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Evaluating lab procedures

  • What are the hazards of the chemicals used in the procedure? Use the SDS as a source of information.
  • Are any of the chemicals on the NYCFD list of banned chemicals? For a quick reference, refer to the online Science Safety Manual by the New York City Department of Education.
  • Are flammable liquids required in the lab procedure?
    • If so are the quantities of flammable liquids very small — less than 10 milliliters? Experiments with flammable increase the risk of fire and should not be used.
    • If small amounts of flammable liquids are used will any ignition sources be involved? If ignition sources are present the experiment should not be used.
  • Are any carcinogenic substances used? For a quick reference, refer to the online Science Safety Manual. Because this information may be dated, you should also refer to the SDS to determine this. Any known human carcinogen, suspect human carcinogen, or known animal carcinogen should not be used.
  • Are strong oxidizers used? If so, will they be dilute solutions?
  • Are chemicals considered mutagenic or teratogenic?
  • Can the lab procedure generate significant pressure?
  • Can the lab procedure result in a fire or explosion due to the reactive nature of the chemicals?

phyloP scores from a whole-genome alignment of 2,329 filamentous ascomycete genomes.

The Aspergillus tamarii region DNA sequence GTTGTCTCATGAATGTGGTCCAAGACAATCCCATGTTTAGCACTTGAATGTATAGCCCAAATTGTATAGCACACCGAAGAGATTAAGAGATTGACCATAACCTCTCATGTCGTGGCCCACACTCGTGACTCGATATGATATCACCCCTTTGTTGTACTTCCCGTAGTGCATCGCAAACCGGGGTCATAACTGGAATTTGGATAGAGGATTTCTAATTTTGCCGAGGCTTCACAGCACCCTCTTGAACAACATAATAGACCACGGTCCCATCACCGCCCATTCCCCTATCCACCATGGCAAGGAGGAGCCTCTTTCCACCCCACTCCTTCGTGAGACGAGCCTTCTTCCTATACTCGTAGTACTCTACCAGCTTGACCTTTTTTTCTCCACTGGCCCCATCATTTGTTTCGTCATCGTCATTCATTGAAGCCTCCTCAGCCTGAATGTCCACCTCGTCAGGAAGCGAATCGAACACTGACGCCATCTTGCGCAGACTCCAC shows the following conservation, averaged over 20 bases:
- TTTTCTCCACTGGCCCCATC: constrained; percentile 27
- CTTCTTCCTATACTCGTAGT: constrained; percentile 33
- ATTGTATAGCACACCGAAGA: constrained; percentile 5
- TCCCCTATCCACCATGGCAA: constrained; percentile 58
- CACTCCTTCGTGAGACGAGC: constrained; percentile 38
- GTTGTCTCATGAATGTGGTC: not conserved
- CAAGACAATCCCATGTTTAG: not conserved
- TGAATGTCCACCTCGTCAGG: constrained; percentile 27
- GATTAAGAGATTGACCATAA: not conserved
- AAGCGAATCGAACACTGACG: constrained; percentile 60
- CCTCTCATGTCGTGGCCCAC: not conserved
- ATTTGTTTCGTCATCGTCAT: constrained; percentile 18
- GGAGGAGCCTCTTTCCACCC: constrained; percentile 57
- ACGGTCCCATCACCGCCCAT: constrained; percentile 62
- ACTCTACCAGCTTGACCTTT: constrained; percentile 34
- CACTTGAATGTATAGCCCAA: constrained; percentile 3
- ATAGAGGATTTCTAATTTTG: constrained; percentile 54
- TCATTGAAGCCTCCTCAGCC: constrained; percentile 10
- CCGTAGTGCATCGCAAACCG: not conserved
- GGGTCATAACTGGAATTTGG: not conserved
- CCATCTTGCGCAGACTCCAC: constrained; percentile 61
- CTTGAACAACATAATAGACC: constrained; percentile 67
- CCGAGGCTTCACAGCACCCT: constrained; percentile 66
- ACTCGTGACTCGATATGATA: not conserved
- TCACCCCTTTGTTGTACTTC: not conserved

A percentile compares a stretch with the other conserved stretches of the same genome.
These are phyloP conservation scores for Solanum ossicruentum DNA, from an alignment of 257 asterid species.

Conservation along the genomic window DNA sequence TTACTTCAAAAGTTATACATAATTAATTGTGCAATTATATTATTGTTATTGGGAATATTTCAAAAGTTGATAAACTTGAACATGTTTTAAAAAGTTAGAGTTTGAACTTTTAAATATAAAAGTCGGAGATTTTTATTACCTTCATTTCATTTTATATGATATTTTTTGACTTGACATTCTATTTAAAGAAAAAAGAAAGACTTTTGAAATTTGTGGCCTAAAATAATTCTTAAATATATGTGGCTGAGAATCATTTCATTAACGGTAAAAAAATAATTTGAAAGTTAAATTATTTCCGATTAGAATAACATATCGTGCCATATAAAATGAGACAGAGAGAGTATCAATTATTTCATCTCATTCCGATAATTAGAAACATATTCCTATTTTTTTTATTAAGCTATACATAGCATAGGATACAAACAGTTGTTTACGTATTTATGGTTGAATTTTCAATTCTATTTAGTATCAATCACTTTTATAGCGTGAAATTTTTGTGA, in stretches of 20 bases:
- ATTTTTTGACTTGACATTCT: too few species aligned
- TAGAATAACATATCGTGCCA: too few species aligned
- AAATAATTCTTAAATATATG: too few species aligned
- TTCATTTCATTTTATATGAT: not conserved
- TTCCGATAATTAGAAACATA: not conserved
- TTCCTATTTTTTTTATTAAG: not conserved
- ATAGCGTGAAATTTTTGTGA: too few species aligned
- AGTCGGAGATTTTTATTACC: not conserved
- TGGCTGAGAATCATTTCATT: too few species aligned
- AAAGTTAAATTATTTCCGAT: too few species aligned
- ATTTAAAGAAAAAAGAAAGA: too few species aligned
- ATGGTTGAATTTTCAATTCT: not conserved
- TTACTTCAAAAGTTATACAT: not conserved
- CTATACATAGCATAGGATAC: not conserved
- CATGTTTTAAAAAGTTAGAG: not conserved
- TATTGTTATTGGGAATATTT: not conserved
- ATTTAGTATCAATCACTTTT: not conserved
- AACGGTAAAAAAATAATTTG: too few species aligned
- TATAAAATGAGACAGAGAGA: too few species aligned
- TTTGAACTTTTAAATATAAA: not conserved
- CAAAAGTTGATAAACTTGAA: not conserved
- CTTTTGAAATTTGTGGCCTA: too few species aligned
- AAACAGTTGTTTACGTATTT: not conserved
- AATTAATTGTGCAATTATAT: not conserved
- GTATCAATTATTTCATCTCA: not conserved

• Does the lab have a fume hood or ventilation? If not, the lab experiments cannot use hazardous chemicals. Use the following guidelines to determine whether the experiment requires the use of a fume hood. As a rule of thumb, use a fume hood or other local ventilation device when working with any appreciably volatile substance with PEL (Permissible Exposure Limit) or TLV (Threshold Limit Value) ofless than 50 ppm (parts per million) or when working with any volatile hazardous chemical (those with vapor pressures above 20 mm Hg). Procedures involving moderately toxic or slightly toxic chemicals (those with PELs TLVs greater than 100 ppm or 500 ppm respectively) may have to be conducted in a fume hood depending on the quantity involved and the rate of evaporation.
  • Does the lab procedure generate significant amounts of hazardous waste?

Please note that on Jan. 10, 2014, all high school principals received an email from the Department of Education informing them at all schools must suspend performing the "rainbow experiment".